UK-Russia crossviews: Alps off the menu as Sochi’s charm grows

Russians prefer to spend winter holidays at home more and more. Source: Geo photo

Russians prefer to spend winter holidays at home more and more. Source: Geo photo

Rouble crisis curbs Russian overseas travel, but does nothing to prevent lavish seasonal celebrations at home.

As UK employees are lazily dragging their heels back into offices this week after the festive onslaught, they could be forgiven for feeling jealous of Russians who are only half-way through a fortnight holiday marathon when the entire country settles into a state of hibernation from January 1 'til the 12th. 

Holidays scrapped

Employees throughout the country are entitled to time off to celebrate the New Year, as well as Orthodox Christmas on 7 January, but this year senior government officials, chinovniki, are being short-changed. President Vladimir Putin has cancelled New Year holidays for government ministers because of the unfolding economic crisis, the Guardian notes. “We cannot afford this long holiday, at least this year – you know what I mean,” Putin said in televised remarks New Year’s Day, so we may expect fewer Kremlin bosses in the French Alps over the holiday season. Dmitry Medvedev, the prime minister, also chipped in, advising cabinet chiefs to keep on top of things, “from the first days of the year”.

Their concerns are understandable. The Russian economy is in trouble and little will help unless the price of oil swings back up to the $90-$100 government budget comfort zone. Don't hold your breath. The country is entering recession for the first time in five years, with the rouble one of the poorest-performing currencies last year – second only to the Ukrainian hryvnia and the Bitcoin.

Nevertheless, the party is on despite all economic woes: while the Telegraph is concerned the income of French ski resorts might plummet due to a lack of Russian big spenders, Russian news agency Ria Novosoti reports that record numbers of tourists marked New Year in Sochi, host to last year's Winter Olympics. Sochi's mayor says more than 160,000 came, attracted by the improved infrastructure build before the Games. The resort is also looking forward to more Chinese visitors, as many as two million, after planned direct flights from Beijing and Changzhou are introduced this summer.

Party mood

For those who stayed at home to meet 2015, the party is in full swing regardless: arriving in Moscow on New Year’s eve I witnessed the cheerful optimism of Muscovites, who crowded trendy bars and cafes alongside Tverskoi and Nikitsky Boulevards for corporate parties and school reunions.  Getting a table in the stylish, new, over-priced and, hence, totally packed bar Fahrenheit was not easy: “Russians will party even if they have to starve the next day”, a friend noted.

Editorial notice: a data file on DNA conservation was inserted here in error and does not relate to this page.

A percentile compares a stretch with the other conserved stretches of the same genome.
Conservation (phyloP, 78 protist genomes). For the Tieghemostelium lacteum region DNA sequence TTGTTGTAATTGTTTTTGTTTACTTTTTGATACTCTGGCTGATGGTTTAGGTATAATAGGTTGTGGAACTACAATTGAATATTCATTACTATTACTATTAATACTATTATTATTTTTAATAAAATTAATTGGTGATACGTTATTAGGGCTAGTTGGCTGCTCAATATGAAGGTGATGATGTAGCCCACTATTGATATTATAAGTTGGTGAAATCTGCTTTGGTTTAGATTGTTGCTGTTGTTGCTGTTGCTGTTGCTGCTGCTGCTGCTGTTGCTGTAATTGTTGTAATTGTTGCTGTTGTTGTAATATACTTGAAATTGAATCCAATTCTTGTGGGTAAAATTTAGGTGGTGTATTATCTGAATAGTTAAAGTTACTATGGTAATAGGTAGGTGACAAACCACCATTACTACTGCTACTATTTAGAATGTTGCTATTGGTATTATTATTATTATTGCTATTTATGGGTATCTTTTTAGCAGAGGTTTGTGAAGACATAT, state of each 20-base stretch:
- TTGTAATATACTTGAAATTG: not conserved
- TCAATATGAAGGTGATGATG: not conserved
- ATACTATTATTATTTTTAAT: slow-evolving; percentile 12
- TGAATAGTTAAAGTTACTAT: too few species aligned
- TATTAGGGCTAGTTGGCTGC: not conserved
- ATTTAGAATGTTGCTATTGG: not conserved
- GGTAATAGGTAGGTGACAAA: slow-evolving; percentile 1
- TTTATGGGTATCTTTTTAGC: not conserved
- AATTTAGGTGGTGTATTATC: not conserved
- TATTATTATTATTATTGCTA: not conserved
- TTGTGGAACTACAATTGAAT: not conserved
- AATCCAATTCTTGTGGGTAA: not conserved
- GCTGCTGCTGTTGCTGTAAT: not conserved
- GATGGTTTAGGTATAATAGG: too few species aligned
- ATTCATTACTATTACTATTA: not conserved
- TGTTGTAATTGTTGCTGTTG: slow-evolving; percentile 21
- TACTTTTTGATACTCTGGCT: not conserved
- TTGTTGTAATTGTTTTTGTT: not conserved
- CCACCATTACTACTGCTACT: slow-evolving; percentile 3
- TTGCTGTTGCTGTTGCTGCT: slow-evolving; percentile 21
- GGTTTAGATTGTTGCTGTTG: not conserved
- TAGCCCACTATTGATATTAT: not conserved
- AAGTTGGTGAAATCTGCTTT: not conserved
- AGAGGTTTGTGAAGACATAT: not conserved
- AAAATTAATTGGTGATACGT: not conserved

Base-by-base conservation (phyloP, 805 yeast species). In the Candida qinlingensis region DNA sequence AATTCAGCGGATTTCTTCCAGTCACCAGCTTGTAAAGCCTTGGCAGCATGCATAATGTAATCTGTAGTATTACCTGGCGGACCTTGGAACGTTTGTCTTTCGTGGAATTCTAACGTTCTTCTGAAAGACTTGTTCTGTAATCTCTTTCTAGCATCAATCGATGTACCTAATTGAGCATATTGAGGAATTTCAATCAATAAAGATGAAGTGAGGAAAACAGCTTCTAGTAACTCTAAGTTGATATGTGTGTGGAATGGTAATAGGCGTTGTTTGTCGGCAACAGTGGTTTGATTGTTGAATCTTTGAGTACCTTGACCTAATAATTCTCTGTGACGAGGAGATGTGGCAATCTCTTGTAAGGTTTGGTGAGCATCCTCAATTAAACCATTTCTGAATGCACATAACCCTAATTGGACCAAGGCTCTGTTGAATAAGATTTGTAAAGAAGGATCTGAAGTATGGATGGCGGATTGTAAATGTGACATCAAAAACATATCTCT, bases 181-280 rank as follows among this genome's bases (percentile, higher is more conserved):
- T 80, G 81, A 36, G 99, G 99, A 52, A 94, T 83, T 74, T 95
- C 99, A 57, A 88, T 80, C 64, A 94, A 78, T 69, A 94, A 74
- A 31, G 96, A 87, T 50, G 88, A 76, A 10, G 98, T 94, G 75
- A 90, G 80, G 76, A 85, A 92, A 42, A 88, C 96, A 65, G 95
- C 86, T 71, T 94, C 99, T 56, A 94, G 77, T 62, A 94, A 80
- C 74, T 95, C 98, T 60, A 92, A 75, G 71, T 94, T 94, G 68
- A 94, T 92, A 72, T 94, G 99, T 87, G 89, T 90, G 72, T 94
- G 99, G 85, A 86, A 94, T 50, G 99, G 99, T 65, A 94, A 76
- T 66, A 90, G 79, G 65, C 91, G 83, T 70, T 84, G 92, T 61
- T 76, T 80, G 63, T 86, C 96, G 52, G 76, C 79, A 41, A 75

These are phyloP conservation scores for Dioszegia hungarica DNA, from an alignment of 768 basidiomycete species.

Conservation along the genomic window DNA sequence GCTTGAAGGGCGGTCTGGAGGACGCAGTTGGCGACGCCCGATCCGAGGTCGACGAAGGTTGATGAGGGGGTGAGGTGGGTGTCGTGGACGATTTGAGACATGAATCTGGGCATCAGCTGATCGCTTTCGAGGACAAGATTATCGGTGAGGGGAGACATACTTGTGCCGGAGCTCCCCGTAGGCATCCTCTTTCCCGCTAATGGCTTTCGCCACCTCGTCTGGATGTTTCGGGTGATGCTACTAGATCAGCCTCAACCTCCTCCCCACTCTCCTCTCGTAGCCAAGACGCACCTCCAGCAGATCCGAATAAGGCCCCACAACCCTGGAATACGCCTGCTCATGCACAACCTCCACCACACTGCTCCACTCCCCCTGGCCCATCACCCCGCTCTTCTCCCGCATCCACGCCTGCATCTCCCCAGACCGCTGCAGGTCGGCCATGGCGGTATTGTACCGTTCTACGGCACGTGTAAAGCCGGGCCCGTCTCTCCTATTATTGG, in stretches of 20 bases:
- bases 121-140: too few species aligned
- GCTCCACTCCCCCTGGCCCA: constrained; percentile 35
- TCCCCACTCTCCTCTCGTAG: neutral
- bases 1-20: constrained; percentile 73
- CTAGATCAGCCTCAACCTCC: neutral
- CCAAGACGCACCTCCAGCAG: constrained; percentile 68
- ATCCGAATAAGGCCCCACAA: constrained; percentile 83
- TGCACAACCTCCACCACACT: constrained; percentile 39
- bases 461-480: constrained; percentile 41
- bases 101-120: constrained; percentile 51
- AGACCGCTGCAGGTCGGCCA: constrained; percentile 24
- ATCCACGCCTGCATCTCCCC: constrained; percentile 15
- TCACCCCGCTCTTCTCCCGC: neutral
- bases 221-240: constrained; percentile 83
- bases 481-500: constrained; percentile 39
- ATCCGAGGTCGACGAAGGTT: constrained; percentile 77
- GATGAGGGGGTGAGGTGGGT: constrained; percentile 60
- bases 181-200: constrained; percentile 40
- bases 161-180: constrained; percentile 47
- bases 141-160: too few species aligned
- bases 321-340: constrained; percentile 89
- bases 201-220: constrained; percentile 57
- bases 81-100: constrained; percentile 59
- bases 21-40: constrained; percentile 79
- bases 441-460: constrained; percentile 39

Furthermore, #какойкризиc' - which translates as '#whatcrisis', is becoming a popular hashtag in Russia, says the Daily Mail. Pictures of caviar and other festive treats posted under the hashtag are becoming a growing Instagram trend, the tabloid says, in a story about rich Russian showing off their wealth untroubled by sanctions and the rouble's misfortunes.

In such times Russian should be adopting a more prudent approach, the paper sniffs, completely missing the point. Photos of caviar reflect nothing more than the Russian propensity for black humour and a healthy disrespect for any sort of logic. Really wealthy Russians increasingly prefer fish and chips to caviar, as noted in one of my recent articles.

Sweating it out

And for those in need of a detox after too much vodka and caviar in London after the holiday indulgencies, the Guardian has a tip: visit a Russian banya.

Banya No.1 is London’s first Russian bath house, “a real promise of good health” in the words of its founder Andrei Fomin. The sauna near Old Street underground in East London combines steam room, honey and salt scrub with pickles, kvass, herring, and… a few more shots of vodka in between sessions. The Guardian sends their correspondent to experience the Russian Hammam and discovers Russia’s secret hangover cure.

While I'm no expert on hangovers, a banya is definitely the best cure for London's cold: like most Russian-born Londoners who grew up in overheated apartments back home, I find it easy to cope with London winters outdoors, but difficult indoors; it is uncomfortable to work when the room temperature is just half that of the body. A session in a Russian sauna is a joy: it warms the extremities and lifts the spirits at the same time.

If none of this is enough to warm you up, the Guardian has some tips: it’s always better to overestimate, rather than underestimate the cold, says their Russian-born correspondent. Check the forecast and dress accordingly, is her advice to London girls, though there is scant evidence her words are heeded: if I see someone dressed warmly here, you can bet she is Russian. London girls are just too used to expensive energy bills and poorly heated homes and offices to pay any attention to the temperature fluctuations between July and February. 

A few shots of vodka to lift spirits, a pair of mittens, fleece stocks, and finally, sex are also advised. I'd add one more thing: spend a few days in Russia over Christmas holidays next year and you’ll see what I mean. Flying back in to +12 after -17 on Red Square is just the ticket.

The opinion of the writer may not necessarily reflect the position of RBTH.


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